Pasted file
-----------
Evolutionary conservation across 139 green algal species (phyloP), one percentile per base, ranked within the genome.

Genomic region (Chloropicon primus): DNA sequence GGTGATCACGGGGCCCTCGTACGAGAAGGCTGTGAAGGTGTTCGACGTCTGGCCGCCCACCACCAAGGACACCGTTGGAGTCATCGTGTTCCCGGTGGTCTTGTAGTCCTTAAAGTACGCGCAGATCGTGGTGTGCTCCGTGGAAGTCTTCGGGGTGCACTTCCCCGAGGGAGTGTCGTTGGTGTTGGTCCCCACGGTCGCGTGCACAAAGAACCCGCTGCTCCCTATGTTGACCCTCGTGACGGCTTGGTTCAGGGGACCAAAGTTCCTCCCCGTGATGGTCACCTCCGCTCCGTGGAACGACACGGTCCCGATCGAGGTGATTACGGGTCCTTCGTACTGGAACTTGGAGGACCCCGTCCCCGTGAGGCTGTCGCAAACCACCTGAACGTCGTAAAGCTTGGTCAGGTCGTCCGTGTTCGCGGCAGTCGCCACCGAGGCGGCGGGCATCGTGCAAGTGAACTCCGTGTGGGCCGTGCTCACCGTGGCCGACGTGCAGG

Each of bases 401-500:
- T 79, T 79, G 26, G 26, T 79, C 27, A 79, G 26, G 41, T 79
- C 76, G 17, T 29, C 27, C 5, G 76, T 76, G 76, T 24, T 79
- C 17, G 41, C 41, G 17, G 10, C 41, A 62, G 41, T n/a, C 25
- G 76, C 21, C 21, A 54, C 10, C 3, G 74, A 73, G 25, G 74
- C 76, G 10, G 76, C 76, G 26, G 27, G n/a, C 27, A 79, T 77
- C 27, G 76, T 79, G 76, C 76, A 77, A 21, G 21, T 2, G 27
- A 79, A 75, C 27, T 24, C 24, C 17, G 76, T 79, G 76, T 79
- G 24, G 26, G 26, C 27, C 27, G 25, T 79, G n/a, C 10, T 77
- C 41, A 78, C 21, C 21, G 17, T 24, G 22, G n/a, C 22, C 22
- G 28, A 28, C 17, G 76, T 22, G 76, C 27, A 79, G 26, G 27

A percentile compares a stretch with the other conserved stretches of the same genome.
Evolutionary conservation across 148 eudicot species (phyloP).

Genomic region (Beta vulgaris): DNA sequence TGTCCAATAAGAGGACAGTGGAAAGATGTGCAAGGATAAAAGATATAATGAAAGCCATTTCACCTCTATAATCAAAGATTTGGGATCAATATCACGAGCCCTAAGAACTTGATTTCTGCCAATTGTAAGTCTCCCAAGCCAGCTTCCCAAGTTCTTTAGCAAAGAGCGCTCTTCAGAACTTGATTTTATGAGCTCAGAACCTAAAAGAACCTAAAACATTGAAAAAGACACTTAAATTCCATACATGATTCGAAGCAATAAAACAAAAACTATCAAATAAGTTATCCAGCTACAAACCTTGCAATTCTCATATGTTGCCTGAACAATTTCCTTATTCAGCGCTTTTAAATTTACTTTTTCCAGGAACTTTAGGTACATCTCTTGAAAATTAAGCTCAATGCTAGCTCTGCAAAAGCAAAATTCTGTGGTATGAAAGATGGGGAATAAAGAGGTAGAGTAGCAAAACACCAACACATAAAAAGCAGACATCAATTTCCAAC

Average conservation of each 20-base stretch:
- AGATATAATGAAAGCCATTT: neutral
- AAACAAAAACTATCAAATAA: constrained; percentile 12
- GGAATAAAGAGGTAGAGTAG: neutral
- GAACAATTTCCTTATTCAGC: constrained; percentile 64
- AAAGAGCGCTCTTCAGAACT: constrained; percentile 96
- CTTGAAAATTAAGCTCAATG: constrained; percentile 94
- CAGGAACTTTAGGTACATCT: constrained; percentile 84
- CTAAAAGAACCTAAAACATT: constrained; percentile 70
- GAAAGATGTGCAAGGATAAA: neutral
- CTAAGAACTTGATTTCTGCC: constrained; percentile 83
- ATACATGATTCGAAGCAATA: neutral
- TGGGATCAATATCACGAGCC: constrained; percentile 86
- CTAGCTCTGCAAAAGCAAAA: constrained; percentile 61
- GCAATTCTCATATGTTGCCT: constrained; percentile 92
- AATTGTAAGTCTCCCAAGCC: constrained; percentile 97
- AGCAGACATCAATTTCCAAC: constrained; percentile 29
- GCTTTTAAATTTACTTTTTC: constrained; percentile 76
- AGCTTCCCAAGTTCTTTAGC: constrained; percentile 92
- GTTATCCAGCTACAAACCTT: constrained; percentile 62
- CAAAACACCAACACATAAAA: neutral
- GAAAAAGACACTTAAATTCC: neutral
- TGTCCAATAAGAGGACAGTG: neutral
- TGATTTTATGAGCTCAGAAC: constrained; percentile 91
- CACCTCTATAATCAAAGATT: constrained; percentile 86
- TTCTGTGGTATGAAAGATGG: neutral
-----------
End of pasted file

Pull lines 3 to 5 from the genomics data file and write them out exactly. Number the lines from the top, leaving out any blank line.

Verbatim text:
Each of bases 401-500:
- T 79, T 79, G 26, G 26, T 79, C 27, A 79, G 26, G 41, T 79
- C 76, G 17, T 29, C 27, C 5, G 76, T 76, G 76, T 24, T 79